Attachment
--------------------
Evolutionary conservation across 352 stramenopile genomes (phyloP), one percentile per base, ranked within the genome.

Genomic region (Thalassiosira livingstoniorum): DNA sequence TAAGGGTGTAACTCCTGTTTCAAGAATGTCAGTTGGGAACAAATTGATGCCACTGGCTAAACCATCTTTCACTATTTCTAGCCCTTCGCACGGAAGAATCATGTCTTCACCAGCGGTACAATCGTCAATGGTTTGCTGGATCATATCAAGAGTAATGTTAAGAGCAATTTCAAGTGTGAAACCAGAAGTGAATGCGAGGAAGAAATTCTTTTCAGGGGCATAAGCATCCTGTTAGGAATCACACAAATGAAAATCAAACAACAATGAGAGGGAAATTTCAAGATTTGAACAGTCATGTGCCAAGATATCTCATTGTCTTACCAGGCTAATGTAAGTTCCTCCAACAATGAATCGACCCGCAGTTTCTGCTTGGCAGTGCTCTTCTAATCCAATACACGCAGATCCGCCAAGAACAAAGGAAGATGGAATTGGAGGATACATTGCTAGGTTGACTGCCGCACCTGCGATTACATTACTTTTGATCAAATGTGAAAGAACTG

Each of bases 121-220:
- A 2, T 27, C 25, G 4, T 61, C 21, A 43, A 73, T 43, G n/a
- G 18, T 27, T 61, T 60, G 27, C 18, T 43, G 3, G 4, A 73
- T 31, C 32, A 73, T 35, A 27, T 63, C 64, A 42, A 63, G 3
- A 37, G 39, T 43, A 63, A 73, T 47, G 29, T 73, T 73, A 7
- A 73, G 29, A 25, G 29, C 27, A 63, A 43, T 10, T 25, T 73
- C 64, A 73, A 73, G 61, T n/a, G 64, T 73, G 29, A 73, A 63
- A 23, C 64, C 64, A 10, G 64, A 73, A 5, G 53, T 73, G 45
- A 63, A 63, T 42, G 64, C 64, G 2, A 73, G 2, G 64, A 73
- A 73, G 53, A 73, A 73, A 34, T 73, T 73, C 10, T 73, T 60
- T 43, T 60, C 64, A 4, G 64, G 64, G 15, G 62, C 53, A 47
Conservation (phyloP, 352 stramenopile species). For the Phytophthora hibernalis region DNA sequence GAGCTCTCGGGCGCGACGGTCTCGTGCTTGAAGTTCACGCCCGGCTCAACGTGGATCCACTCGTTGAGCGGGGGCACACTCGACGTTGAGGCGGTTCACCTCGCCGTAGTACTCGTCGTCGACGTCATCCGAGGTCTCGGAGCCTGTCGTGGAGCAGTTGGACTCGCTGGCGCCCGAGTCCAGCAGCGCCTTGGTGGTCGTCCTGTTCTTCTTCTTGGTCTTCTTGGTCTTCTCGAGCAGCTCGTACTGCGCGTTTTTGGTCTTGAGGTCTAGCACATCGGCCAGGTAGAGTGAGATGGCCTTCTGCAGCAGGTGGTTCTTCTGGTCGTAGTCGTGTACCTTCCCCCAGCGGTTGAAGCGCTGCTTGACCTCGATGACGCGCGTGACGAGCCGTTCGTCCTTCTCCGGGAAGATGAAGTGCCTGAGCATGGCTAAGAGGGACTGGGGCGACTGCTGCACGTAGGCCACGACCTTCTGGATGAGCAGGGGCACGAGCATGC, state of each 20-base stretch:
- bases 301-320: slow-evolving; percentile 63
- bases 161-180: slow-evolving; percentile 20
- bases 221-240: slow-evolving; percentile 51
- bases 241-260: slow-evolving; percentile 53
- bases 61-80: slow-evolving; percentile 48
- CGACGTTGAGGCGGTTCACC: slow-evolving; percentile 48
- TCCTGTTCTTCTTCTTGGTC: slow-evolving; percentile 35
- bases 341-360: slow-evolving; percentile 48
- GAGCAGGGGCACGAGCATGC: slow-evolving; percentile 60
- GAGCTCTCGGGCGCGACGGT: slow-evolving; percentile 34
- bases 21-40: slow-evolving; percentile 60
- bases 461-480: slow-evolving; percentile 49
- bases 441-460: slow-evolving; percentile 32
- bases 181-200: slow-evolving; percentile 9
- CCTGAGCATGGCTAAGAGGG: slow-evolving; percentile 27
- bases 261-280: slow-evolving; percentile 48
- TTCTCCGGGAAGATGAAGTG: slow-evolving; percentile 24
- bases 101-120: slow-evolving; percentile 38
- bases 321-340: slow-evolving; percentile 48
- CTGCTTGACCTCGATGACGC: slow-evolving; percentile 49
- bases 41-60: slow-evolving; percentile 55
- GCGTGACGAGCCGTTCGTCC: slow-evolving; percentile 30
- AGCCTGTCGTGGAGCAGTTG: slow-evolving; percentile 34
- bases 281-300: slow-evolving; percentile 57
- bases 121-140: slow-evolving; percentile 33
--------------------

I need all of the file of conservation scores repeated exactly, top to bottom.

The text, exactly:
Evolutionary conservation across 352 stramenopile genomes (phyloP), one percentile per base, ranked within the genome.

Genomic region (Thalassiosira livingstoniorum): DNA sequence TAAGGGTGTAACTCCTGTTTCAAGAATGTCAGTTGGGAACAAATTGATGCCACTGGCTAAACCATCTTTCACTATTTCTAGCCCTTCGCACGGAAGAATCATGTCTTCACCAGCGGTACAATCGTCAATGGTTTGCTGGATCATATCAAGAGTAATGTTAAGAGCAATTTCAAGTGTGAAACCAGAAGTGAATGCGAGGAAGAAATTCTTTTCAGGGGCATAAGCATCCTGTTAGGAATCACACAAATGAAAATCAAACAACAATGAGAGGGAAATTTCAAGATTTGAACAGTCATGTGCCAAGATATCTCATTGTCTTACCAGGCTAATGTAAGTTCCTCCAACAATGAATCGACCCGCAGTTTCTGCTTGGCAGTGCTCTTCTAATCCAATACACGCAGATCCGCCAAGAACAAAGGAAGATGGAATTGGAGGATACATTGCTAGGTTGACTGCCGCACCTGCGATTACATTACTTTTGATCAAATGTGAAAGAACTG

Each of bases 121-220:
- A 2, T 27, C 25, G 4, T 61, C 21, A 43, A 73, T 43, G n/a
- G 18, T 27, T 61, T 60, G 27, C 18, T 43, G 3, G 4, A 73
- T 31, C 32, A 73, T 35, A 27, T 63, C 64, A 42, A 63, G 3
- A 37, G 39, T 43, A 63, A 73, T 47, G 29, T 73, T 73, A 7
- A 73, G 29, A 25, G 29, C 27, A 63, A 43, T 10, T 25, T 73
- C 64, A 73, A 73, G 61, T n/a, G 64, T 73, G 29, A 73, A 63
- A 23, C 64, C 64, A 10, G 64, A 73, A 5, G 53, T 73, G 45
- A 63, A 63, T 42, G 64, C 64, G 2, A 73, G 2, G 64, A 73
- A 73, G 53, A 73, A 73, A 34, T 73, T 73, C 10, T 73, T 60
- T 43, T 60, C 64, A 4, G 64, G 64, G 15, G 62, C 53, A 47
Conservation (phyloP, 352 stramenopile species). For the Phytophthora hibernalis region DNA sequence GAGCTCTCGGGCGCGACGGTCTCGTGCTTGAAGTTCACGCCCGGCTCAACGTGGATCCACTCGTTGAGCGGGGGCACACTCGACGTTGAGGCGGTTCACCTCGCCGTAGTACTCGTCGTCGACGTCATCCGAGGTCTCGGAGCCTGTCGTGGAGCAGTTGGACTCGCTGGCGCCCGAGTCCAGCAGCGCCTTGGTGGTCGTCCTGTTCTTCTTCTTGGTCTTCTTGGTCTTCTCGAGCAGCTCGTACTGCGCGTTTTTGGTCTTGAGGTCTAGCACATCGGCCAGGTAGAGTGAGATGGCCTTCTGCAGCAGGTGGTTCTTCTGGTCGTAGTCGTGTACCTTCCCCCAGCGGTTGAAGCGCTGCTTGACCTCGATGACGCGCGTGACGAGCCGTTCGTCCTTCTCCGGGAAGATGAAGTGCCTGAGCATGGCTAAGAGGGACTGGGGCGACTGCTGCACGTAGGCCACGACCTTCTGGATGAGCAGGGGCACGAGCATGC, state of each 20-base stretch:
- bases 301-320: slow-evolving; percentile 63
- bases 161-180: slow-evolving; percentile 20
- bases 221-240: slow-evolving; percentile 51
- bases 241-260: slow-evolving; percentile 53
- bases 61-80: slow-evolving; percentile 48
- CGACGTTGAGGCGGTTCACC: slow-evolving; percentile 48
- TCCTGTTCTTCTTCTTGGTC: slow-evolving; percentile 35
- bases 341-360: slow-evolving; percentile 48
- GAGCAGGGGCACGAGCATGC: slow-evolving; percentile 60
- GAGCTCTCGGGCGCGACGGT: slow-evolving; percentile 34
- bases 21-40: slow-evolving; percentile 60
- bases 461-480: slow-evolving; percentile 49
- bases 441-460: slow-evolving; percentile 32
- bases 181-200: slow-evolving; percentile 9
- CCTGAGCATGGCTAAGAGGG: slow-evolving; percentile 27
- bases 261-280: slow-evolving; percentile 48
- TTCTCCGGGAAGATGAAGTG: slow-evolving; percentile 24
- bases 101-120: slow-evolving; percentile 38
- bases 321-340: slow-evolving; percentile 48
- CTGCTTGACCTCGATGACGC: slow-evolving; percentile 49
- bases 41-60: slow-evolving; percentile 55
- GCGTGACGAGCCGTTCGTCC: slow-evolving; percentile 30
- AGCCTGTCGTGGAGCAGTTG: slow-evolving; percentile 34
- bases 281-300: slow-evolving; percentile 57
- bases 121-140: slow-evolving; percentile 33